Please see our information for victims of crime, including possible victim compensation programs in the United States.
Local Laws & Special Circumstances
CRIMINAL PENALTIES: While you are traveling in Algeria, you are subject to its laws even if you are a U.S. citizen. Foreign laws and legal systems can be vastly different from our own. You may be taken in for questioning if you don’t have your passport or a copy of it with you. It is illegal to take pictures of certain buildings and photography of military and government installations is prohibited. It is also illegal to bring in weapons, body armor, handcuffs, GPS devices, or binoculars. Driving under the influence could land you immediately in jail. These criminal penalties will vary from country to country.
There are also some things that might be legal in the country you visit, but still illegal in the United States. Engaging in sexual conduct with children or using or disseminating child pornography in a foreign country is a crime prosecutable in the United States. Don’t buy counterfeit or pirated goods, even if they are widely available. Not only are the bootleg goods illegal in the United States, but you may be breaking local law, too.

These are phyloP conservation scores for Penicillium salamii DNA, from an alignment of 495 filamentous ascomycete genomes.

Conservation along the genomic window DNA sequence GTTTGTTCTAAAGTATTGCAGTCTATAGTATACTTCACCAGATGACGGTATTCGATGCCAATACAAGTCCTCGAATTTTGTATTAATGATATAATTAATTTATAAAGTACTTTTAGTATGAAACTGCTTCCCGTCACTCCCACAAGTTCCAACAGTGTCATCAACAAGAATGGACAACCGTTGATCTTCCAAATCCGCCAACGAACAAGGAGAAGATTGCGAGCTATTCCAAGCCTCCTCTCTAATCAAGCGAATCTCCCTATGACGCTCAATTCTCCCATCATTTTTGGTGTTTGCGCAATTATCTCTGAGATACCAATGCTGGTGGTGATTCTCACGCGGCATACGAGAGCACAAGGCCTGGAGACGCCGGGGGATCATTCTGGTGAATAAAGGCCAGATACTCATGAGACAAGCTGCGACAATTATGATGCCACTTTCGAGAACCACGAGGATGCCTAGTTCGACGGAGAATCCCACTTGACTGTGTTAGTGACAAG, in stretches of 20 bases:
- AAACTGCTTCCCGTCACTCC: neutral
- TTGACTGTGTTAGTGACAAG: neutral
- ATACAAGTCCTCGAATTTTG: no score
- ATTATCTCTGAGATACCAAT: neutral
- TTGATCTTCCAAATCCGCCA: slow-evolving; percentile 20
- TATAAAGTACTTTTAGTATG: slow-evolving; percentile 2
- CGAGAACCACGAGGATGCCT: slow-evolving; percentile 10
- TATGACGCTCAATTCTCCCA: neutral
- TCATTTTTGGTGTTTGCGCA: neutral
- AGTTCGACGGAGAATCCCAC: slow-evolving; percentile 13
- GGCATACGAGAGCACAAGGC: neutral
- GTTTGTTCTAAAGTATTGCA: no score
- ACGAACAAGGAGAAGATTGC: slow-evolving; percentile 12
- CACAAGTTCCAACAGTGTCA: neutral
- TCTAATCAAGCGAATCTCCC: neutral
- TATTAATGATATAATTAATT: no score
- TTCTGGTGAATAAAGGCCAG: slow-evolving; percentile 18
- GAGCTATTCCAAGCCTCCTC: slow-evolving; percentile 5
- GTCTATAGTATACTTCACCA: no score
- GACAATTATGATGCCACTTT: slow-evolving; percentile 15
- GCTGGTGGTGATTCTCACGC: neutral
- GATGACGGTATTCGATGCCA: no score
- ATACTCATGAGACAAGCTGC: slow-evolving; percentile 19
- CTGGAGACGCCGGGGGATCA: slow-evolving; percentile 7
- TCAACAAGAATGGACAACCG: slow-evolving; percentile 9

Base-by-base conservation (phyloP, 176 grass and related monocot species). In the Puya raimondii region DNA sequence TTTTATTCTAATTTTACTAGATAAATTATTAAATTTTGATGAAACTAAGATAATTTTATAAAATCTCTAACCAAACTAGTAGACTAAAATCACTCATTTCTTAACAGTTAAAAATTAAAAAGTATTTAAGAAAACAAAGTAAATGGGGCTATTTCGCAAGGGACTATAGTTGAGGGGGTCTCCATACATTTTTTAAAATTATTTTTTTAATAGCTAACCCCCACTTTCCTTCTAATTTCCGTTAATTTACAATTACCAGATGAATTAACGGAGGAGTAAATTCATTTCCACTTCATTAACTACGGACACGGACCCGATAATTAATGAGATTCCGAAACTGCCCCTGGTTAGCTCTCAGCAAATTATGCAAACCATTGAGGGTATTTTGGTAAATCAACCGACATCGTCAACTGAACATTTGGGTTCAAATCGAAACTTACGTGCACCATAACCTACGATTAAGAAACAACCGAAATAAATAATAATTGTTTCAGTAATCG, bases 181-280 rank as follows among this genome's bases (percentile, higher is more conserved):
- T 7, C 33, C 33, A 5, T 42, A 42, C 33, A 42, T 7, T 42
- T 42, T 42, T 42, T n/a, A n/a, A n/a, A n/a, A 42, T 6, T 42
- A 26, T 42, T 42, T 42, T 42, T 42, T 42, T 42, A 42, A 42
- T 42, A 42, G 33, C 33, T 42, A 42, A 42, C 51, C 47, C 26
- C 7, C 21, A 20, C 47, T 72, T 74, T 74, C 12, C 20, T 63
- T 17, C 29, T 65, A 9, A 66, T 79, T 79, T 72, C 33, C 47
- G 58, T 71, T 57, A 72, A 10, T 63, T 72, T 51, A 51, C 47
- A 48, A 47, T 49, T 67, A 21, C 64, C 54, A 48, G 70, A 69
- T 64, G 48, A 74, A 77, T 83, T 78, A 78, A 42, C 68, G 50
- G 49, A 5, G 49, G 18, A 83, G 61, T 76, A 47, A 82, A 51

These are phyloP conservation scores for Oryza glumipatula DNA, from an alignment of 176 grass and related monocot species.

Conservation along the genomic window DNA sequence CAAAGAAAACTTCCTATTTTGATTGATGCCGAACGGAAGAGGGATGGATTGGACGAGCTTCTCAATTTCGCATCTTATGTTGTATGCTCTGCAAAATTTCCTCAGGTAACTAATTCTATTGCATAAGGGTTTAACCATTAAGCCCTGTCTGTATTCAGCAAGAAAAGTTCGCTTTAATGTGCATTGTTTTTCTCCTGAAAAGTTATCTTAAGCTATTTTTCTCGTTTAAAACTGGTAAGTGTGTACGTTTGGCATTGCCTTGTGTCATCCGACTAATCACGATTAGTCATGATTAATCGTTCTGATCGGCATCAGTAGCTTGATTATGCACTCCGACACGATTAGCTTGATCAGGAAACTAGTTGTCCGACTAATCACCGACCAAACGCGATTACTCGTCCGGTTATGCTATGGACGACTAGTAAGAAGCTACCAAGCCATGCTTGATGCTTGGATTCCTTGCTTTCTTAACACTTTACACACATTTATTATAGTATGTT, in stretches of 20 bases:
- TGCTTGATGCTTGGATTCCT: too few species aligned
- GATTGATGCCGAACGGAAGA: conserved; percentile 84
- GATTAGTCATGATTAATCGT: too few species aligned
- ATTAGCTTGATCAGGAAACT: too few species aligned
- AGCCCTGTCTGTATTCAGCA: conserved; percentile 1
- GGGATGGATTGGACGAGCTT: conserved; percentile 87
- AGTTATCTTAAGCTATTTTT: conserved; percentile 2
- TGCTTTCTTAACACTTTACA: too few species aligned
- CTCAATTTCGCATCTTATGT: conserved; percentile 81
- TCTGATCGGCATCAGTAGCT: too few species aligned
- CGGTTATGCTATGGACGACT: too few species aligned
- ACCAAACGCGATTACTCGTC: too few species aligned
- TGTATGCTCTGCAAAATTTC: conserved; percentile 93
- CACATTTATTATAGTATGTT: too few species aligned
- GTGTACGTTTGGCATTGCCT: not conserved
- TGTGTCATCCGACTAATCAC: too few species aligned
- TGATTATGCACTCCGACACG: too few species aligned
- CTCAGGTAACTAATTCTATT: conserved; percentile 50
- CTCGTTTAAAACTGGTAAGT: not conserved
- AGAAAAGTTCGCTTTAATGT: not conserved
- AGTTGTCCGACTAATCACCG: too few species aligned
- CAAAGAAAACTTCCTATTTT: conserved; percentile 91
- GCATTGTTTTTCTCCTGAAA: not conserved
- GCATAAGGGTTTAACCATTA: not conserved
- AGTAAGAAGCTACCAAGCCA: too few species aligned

While you are overseas, U.S. laws don’t apply. If you do something illegal in your host country, your U.S. passport won’t help. It’s very important to know what’s legal and what’s not where you are going. Persons violating Algerian laws, even unknowingly, may be expelled, arrested, or imprisoned. Penalties for possession, use, or trafficking in illegal drugs in Algeria are severe, and convicted offenders can expect long jail sentences and heavy fines.